Date of Award
Honors Thesis (Colby Access Only)
Colby College. English Dept.
Remembered for her decidedly feminine voice, Labe proves in her work that a woman was capable not only of feeling everything a man feels in a love affair, but expressing the emotions articulately and with passion. Labe does not accept the inferior status and submissive role the Petrarchan tradition assigned to women. She asserts the equality of the sexes by demonstrating their equality in love, going far beyond the conjugal debt recognized by theologians. To Labe, a woman was no less the complement to a man than a man was was to a woman; both were individuals who defined themselves independently. Recent historians, especially those of women's history, have questioned the idea of the "Renaissance," a concept first introduced by the nineteenth-century Swiss historian Jacob Burckhardt, who asserted that this age gave birth to the "modern man" and "individualism." His work has remained influential among historians today, despite serious criticisms. One of his critics, Joan Kelly, was the first historian to question whether women had a "Renaissance." Kelly determined that the age that had opened a world of opportunity and knowledge to men subjected women to restrictions that had not been felt since antiquity.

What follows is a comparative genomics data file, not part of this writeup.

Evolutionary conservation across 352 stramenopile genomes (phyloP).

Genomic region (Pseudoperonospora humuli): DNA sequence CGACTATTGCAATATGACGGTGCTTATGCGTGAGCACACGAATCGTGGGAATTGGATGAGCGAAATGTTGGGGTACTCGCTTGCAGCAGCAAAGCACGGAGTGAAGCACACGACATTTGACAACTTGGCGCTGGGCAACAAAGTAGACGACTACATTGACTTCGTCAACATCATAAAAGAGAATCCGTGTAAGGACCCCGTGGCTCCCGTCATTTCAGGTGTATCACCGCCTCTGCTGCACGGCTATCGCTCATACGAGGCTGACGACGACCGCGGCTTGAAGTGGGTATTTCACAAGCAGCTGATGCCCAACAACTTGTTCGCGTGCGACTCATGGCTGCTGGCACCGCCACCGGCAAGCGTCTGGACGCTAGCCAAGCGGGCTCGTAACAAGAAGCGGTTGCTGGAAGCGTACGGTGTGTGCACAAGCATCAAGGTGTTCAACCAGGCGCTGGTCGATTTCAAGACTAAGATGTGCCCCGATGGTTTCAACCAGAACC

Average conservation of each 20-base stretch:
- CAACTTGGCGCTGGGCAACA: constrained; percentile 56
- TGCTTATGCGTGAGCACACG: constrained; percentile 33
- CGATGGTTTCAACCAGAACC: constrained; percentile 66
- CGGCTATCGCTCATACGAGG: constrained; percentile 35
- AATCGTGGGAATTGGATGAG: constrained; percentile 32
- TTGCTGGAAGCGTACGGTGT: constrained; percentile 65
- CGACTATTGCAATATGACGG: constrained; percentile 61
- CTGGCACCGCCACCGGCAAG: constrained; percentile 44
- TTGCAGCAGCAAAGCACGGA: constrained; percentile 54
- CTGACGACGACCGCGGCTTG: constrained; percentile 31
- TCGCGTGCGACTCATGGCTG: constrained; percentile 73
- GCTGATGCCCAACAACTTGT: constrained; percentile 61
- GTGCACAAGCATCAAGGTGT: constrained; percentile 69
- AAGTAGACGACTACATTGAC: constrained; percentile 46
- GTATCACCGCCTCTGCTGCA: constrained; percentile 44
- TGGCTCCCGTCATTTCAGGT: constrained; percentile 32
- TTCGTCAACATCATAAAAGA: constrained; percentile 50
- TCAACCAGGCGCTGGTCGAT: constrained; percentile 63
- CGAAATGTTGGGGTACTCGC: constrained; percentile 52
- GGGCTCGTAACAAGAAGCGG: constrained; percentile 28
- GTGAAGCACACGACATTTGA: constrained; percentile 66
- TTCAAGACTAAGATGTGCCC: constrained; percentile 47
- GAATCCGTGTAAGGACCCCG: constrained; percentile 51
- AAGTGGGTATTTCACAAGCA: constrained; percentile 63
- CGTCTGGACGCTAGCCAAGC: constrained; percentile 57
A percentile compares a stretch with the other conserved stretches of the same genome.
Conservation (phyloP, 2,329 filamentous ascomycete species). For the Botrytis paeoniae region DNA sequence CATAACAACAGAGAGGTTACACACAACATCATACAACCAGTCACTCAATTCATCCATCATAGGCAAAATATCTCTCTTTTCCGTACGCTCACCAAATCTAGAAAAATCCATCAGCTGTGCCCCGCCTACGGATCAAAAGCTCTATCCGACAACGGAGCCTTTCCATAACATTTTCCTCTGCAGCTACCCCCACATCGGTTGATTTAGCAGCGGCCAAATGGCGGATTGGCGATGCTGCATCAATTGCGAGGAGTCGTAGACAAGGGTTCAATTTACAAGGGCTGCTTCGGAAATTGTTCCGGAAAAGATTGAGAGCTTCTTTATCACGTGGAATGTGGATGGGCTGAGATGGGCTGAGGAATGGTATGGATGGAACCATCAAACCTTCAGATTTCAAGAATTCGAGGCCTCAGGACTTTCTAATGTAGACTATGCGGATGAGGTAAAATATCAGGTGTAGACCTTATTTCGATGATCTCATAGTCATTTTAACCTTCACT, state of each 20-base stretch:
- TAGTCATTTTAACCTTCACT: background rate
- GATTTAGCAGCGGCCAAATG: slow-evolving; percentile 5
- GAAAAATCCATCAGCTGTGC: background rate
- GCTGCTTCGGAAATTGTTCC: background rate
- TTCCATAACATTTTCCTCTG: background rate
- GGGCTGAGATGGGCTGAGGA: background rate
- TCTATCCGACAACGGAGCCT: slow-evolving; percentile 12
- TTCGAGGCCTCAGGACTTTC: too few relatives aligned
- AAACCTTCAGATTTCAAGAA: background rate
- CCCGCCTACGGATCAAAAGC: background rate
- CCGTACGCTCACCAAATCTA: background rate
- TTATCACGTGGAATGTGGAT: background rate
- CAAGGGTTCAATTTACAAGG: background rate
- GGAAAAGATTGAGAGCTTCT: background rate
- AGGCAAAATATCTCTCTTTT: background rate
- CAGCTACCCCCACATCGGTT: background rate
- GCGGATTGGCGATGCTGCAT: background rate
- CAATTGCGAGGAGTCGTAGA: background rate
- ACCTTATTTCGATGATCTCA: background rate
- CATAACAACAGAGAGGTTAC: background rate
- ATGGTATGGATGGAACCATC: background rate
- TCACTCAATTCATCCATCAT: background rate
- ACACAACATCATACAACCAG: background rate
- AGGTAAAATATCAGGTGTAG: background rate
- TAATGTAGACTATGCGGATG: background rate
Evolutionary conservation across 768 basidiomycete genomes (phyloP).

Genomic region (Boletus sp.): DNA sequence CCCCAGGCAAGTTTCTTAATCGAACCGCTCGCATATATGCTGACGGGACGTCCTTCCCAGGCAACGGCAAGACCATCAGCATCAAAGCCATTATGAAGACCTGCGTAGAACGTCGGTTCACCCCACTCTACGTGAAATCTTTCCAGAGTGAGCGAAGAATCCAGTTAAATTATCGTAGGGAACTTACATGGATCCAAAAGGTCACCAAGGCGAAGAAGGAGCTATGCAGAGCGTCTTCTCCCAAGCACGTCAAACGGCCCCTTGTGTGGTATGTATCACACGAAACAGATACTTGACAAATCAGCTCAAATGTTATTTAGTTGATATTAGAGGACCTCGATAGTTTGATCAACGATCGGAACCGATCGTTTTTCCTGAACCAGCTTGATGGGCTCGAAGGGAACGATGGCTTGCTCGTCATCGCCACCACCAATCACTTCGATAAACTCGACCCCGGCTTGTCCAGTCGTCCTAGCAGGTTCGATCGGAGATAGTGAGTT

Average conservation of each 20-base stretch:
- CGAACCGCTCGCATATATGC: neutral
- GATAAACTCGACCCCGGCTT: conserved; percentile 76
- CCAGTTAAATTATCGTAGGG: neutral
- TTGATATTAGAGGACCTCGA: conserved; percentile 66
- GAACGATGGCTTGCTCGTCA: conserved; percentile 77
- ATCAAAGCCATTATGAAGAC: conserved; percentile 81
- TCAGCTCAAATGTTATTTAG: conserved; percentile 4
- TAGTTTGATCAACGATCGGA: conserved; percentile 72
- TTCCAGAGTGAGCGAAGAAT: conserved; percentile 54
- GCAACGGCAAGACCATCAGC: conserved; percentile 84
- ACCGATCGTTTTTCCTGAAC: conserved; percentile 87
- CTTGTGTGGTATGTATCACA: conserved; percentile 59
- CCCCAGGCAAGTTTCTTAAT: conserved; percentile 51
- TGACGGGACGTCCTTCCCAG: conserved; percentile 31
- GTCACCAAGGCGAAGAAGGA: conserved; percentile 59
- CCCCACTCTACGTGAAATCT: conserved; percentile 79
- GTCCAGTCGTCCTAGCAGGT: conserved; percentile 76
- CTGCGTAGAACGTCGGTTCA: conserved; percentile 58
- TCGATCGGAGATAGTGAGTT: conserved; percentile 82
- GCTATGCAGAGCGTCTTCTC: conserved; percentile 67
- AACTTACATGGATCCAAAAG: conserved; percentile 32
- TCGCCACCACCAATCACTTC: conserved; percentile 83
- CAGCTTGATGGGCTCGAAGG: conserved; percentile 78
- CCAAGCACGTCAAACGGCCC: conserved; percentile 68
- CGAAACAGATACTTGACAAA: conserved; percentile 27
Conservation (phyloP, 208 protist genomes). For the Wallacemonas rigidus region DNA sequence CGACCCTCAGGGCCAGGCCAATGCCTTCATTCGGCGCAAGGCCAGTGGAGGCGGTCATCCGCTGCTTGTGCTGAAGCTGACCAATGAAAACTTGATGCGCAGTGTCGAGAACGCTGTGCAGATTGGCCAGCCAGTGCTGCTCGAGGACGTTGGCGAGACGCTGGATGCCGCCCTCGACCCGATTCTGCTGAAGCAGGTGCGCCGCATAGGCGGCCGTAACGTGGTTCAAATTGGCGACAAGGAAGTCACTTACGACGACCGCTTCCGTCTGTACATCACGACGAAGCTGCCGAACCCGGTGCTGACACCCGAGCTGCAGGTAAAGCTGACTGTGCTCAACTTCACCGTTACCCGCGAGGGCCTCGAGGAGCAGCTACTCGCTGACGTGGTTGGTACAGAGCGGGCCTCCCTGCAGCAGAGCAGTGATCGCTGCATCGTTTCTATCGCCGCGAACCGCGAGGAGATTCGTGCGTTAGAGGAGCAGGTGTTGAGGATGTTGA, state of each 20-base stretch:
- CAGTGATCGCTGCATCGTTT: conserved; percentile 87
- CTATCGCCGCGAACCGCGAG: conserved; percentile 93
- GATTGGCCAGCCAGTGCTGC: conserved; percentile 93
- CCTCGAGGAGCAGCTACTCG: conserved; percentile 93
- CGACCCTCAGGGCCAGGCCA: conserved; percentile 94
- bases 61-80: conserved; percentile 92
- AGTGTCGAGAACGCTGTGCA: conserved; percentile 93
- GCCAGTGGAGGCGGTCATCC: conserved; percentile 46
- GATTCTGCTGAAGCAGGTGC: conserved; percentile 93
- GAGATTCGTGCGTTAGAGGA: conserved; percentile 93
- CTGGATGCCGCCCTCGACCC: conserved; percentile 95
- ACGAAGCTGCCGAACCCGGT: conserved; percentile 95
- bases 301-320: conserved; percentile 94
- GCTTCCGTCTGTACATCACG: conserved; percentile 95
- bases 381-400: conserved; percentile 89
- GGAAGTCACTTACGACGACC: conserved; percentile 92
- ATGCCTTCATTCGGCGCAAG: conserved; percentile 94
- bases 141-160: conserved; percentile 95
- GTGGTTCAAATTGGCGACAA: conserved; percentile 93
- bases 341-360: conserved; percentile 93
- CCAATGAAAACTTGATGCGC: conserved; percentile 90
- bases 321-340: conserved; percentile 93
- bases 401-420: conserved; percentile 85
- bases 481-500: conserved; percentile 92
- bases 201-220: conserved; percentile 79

women's literature, Louise Labe
Recommended CitationSmith, Jamie, "The Different Voice: Louise Labe and the Evolution of Women's Writing" (1999). Honors Theses. Paper 441.
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